A FAMILY business which lost a legal bid to stop the operation of Glasgow City Council’s low emissions zone has launched an appeal to overturn the decision.

Lawyers for John Paton and Sons Ltd want Scotland’s highest civil court to stop the LEZ from operating in the city.

They have raised an appeal at the Court of Session’s Inner House as the firm believes the local authority’s scheme is “illegal” and “draconian” and should be stopped.

Earlier this year, advocate Lord Davidson of Glen Clova KC told Lady Poole that the local authority had failed to follow established legal tests before making its decision to introduce the LEZ, which covers Glasgow city centre.

Glasgow Times: William PatonWilliam Paton (Image: Gordon Terris)

The second phase of the scheme - which started operating in June 2023 - aims to improve air quality in Glasgow city centre by limiting what vehicles can enter the area.

Cars, lorries and other forms of transportation which do not meet emission guidelines are not allowed and drivers who break the regulations can be fined.

Lord Davidson said that available data showed that air quality in the city centre had been improving in recent years and that this trend was set to continue.

He said the information showed that there was no need for an LEZ to be introduced in Glasgow.

Lord Davidson said that Glasgow City Council’s decision to implement the scheme in the light of this available information was unlawful.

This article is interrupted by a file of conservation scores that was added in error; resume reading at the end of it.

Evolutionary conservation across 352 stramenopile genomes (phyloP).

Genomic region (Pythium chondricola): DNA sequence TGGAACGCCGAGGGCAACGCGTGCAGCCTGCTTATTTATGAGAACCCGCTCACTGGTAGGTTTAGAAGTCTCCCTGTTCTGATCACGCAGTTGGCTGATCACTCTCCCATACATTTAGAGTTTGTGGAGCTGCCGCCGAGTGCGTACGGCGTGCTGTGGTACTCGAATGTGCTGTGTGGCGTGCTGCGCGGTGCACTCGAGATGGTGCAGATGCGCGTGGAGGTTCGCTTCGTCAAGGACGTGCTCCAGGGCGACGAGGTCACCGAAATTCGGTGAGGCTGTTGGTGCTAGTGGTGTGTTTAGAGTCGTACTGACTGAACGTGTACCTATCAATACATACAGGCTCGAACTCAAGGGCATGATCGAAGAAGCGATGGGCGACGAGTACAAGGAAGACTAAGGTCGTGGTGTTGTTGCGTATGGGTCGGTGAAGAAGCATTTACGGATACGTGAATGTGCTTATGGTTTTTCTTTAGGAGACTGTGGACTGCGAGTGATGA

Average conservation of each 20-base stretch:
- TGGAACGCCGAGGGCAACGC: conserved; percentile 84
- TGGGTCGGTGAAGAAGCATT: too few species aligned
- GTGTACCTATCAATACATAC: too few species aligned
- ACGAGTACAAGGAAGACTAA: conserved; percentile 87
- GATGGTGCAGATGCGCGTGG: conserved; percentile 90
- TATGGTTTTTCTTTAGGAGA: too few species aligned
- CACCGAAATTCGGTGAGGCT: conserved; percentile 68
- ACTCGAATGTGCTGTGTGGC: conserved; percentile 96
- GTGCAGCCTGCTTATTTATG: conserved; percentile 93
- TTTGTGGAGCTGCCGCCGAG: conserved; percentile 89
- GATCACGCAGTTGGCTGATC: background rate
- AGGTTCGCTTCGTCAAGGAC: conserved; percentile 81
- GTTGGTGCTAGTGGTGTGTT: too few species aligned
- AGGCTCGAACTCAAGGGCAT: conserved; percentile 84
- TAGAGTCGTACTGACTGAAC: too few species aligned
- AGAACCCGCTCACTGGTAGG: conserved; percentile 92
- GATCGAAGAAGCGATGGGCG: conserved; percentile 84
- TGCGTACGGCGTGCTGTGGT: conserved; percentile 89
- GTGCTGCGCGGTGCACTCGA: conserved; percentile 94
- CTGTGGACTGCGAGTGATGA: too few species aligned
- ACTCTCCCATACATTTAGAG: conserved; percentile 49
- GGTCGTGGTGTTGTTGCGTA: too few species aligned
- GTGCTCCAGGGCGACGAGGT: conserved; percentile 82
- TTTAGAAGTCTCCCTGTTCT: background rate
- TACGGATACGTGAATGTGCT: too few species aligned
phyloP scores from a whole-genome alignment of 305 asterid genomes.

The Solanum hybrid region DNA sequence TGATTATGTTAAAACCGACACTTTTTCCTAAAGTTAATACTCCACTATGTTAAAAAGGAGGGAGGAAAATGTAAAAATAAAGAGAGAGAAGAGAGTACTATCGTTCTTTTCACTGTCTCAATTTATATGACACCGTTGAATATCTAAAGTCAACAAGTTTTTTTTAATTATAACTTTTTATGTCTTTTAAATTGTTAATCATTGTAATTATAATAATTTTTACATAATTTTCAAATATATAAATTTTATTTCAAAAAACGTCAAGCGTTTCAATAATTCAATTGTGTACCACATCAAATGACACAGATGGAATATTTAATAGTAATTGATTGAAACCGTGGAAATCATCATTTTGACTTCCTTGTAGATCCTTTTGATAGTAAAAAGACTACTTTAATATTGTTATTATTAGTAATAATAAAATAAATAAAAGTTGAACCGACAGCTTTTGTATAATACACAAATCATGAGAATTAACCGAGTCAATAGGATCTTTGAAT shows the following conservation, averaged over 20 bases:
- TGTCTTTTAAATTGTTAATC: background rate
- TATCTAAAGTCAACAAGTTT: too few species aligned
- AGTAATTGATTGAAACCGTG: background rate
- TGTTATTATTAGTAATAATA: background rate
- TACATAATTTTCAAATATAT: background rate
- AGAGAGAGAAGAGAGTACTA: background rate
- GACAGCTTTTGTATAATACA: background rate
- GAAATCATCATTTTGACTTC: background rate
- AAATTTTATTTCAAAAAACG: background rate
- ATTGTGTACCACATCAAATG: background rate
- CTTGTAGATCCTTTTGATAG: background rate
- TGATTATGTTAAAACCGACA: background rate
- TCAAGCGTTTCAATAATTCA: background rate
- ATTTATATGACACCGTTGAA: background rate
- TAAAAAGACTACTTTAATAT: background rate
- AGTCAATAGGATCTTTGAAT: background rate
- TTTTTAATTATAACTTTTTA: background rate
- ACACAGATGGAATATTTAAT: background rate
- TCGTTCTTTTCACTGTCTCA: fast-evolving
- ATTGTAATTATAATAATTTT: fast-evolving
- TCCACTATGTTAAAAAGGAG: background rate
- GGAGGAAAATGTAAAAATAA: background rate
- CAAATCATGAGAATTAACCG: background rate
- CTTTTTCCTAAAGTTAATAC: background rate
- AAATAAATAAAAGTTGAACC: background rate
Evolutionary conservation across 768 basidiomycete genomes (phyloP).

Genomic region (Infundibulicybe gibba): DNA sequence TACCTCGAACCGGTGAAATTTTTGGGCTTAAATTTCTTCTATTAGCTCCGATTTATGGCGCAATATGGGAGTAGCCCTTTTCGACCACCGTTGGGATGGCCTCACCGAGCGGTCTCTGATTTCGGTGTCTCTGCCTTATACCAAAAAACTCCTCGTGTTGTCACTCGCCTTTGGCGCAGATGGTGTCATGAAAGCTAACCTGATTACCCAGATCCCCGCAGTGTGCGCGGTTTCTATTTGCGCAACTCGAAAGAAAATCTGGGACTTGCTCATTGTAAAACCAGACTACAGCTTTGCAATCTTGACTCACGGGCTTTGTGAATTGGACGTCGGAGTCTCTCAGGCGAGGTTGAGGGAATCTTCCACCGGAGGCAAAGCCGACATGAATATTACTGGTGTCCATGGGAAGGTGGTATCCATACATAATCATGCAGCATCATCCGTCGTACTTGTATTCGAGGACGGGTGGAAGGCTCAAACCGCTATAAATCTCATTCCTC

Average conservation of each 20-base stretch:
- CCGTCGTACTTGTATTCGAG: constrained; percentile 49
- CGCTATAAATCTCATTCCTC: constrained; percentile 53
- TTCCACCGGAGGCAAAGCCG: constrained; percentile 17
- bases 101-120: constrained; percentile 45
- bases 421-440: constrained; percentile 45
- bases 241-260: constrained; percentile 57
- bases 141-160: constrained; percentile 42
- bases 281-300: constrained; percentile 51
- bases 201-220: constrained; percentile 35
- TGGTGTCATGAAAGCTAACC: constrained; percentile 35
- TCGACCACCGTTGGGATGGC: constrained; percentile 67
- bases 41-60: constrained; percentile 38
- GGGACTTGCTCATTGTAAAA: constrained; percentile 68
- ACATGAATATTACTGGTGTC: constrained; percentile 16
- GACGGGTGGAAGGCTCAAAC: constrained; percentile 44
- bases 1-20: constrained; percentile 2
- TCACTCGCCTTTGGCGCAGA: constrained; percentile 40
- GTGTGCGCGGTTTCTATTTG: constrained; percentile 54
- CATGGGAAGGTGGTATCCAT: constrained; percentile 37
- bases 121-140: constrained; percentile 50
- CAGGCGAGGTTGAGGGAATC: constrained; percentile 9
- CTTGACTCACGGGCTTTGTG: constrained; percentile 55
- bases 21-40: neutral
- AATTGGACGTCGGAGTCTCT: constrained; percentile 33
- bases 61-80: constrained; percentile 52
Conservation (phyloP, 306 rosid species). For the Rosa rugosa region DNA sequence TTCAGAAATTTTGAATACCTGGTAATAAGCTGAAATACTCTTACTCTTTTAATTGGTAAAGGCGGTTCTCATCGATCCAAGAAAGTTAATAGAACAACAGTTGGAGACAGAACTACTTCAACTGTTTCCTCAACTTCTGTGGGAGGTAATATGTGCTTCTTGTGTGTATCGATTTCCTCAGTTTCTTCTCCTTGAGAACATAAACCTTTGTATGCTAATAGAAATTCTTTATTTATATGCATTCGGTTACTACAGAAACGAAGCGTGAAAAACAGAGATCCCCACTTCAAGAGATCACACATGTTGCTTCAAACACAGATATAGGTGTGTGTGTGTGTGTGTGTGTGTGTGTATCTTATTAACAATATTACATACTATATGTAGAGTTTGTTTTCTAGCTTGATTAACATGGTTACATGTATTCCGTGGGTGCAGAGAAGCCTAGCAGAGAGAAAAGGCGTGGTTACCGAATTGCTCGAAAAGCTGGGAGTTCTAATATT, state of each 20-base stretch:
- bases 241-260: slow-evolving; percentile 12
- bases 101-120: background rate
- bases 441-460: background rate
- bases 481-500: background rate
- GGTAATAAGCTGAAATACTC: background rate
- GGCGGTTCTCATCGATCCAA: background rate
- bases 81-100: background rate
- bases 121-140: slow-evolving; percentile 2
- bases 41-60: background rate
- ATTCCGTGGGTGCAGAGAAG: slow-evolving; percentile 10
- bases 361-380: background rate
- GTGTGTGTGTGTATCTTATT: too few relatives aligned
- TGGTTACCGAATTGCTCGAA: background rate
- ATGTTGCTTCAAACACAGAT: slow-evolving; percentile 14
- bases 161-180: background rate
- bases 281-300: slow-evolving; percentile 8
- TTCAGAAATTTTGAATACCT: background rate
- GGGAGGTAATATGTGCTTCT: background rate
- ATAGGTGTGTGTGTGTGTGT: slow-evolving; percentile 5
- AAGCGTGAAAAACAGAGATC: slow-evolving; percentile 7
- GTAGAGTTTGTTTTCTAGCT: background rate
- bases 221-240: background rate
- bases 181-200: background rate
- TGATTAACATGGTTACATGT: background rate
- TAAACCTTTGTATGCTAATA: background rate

Lawyers for the council and Scottish Government told the court that the scheme was lawful and introduced with the purpose of improving public health.

They urged Lady Poole to reject the challenge.

The judge upheld the submissions made to her by the local authority and Scottish Ministers.

Now civil appeal judges will consider the case in the new year.

The judicial review was brought to the Court of Session by a firm that operates an accident repair centre in the city’s Townhead district.

Glasgow Times: William Paton

The company’s director William Paton has previously spoken of how he commissioned a report by the Hilson Moran Institute to study the impact of the first phase of the LEZ for buses in the city centre which came into force in 2018.

The report found that air quality aims were achieved in phase one and the second phase impacting other vehicles would not lead to any further improvement in air quality.

Speaking earlier this year, Mr Paton said: "There's evidence here to show that the public will be massively disaffected by this. Massively.”

Other critics of the scheme say the LEZ will have a detrimental impact on Glasgow’s economy.

The drummer with top Scots rock band Gun, Paul McManus, has contributed £100,000 to a campaign which wants the scheme halted.

Mr McManus, who has also made financial donations to the Labour Party, said he wanted to get involved as he feels it will hit poorer people hardest.

In the judgement published earlier this year, Lady Poole wrote that the local authority had acted in line with information which had provided to them with the Scottish Environment Protection Agency.

She also wrote and the decision to operate the SEPA was in line with legal requirements to improve air quality and public health.

Lady Poole wrote: “The information entitled GCC to conclude the LEZ would contribute towards meeting the air quality objectives.”

A procedural hearing in the appeal will be heard on March 5 2024.